Machine Learning is a subfield of computer science which gives computers the ability to learn without being explicitly programmed. It is concerned with construction of algorithms than can learn and make predictions from data.
To master Machine Learning (ML) one has to be good at maths, programming and domain knowledge. Domain knowledge (For example, how to deal with images, audio, financial time series etc.) changes from one class of problem to another, so let us focus on first two.
We need maths to understand the machine learning algorithms or models or to implement new ones. There are large number of models which are already built. Even when we are using existing models we need to understand the internal working of the algorithm so that we can tune the hyper parameters. Single model may not give best results for all the problems (no free lunch). Which model to use for the given problem is very important and to choose the right model, one needs to understand the internal working/ maths.
Thankfully you don't need all the maths but only some sub-branches:
Information theory and decision theory
Programming is needed to use machine learning models (or build new one), get the data from various sources, clean the data, choose the right features and to validate if the model has learned correctly. Thankfully you don't have to be an expert programmer. Some programming languages are preferred for doing machine learning than others because they have large number of libraries with most of the machine learning models already implemented.
Languages suited for Machine Learning:
Python: Best for both beginner and advanced level.
R: Good but slow run time.
Matlab: Good but costly and slow.
Julia: Very fast, good and limited libraries, as it is new.
C++: Difficult, very fast and used in production.
Recommend beginners to start with Python and learn only the required math from book and online courses. Some good books in Machine Learning and Deep Learning.
Artificial Intelligence is a very big field and it encompasses sub fields like NLP, Speech Recognition, Computer Vision, Robotics etc. These sub fields that I just mentioned are applications of Machine Learning, which basically is nothing more than applied statistics and probability. Thus, in order to begin to understand any of the abo ve areas, one has to start with basics probability theory, statistics, linear algebra, optimization and information theory. Mastery on these 5 subjects, in my opinion, is absolutely essential to understand and appreciate theory behind the fields such as NLP, Computer Vision and Machine Learning in general.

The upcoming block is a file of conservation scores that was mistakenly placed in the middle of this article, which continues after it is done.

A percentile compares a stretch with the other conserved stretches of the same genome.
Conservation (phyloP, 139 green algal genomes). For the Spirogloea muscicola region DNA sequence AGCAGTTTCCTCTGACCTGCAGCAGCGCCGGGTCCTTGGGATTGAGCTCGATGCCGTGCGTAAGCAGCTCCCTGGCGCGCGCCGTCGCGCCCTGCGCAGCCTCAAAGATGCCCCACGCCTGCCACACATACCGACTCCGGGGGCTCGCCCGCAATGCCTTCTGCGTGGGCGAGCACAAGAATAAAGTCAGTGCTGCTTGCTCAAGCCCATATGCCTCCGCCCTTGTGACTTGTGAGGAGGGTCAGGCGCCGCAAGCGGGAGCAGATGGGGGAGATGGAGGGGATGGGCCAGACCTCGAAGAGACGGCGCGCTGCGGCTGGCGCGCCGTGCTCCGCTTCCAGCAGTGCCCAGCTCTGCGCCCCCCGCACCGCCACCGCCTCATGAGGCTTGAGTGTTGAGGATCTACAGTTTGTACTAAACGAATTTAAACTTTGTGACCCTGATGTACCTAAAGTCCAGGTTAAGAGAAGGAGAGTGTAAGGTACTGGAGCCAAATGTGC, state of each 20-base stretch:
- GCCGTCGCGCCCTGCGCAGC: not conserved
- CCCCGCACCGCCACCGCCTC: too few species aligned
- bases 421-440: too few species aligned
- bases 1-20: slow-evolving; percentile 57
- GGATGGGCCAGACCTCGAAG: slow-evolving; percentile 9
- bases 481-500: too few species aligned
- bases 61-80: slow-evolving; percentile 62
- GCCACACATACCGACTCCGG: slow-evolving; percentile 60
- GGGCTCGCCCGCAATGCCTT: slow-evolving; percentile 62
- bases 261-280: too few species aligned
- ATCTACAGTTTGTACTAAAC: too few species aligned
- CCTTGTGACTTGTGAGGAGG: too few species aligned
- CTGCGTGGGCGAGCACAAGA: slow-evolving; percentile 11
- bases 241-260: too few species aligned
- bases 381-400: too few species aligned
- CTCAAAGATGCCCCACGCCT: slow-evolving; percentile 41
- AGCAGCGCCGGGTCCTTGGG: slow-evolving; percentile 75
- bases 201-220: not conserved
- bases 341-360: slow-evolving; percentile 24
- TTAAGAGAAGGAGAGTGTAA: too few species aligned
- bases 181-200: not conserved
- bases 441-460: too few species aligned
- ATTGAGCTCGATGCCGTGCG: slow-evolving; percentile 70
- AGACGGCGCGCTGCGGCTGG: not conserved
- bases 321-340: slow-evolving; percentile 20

If you are just starting and have not taken any of the courses I mentioned, I would suggest you spend a year or two learning about them, solving problems from behind the chapters and gaining confidence in these areas. Believe me, these first few years that you invest in getting your basics clear will pay off really well in future. If you have your foundation strong, you will not only appreciate the theory behind these fields but also may be come up with innovative new ideas.
There are very many books that teach probability and statistics and information theory and so on but I personally found the following very useful in my graduate school days.
For probability and statistics: Book by Stark and Woods 'Probability and Random Processes with Applications to Signal Processing'.
For information theory: Book by Thomas and Cover 'Elements of Information Theory'.
For linear algebra, apart from many great books such as 'Matrix Analysis' by 'Horn and Johnson', I would also recommend Gilbert Strang's video lectures on linear algebra (courtesy of OCW-MIT).
As for the programming languages, one could use any. I would, however, choose Python. Python is a well supported high level language with many 3rd party libraries written in order to do machine learning research.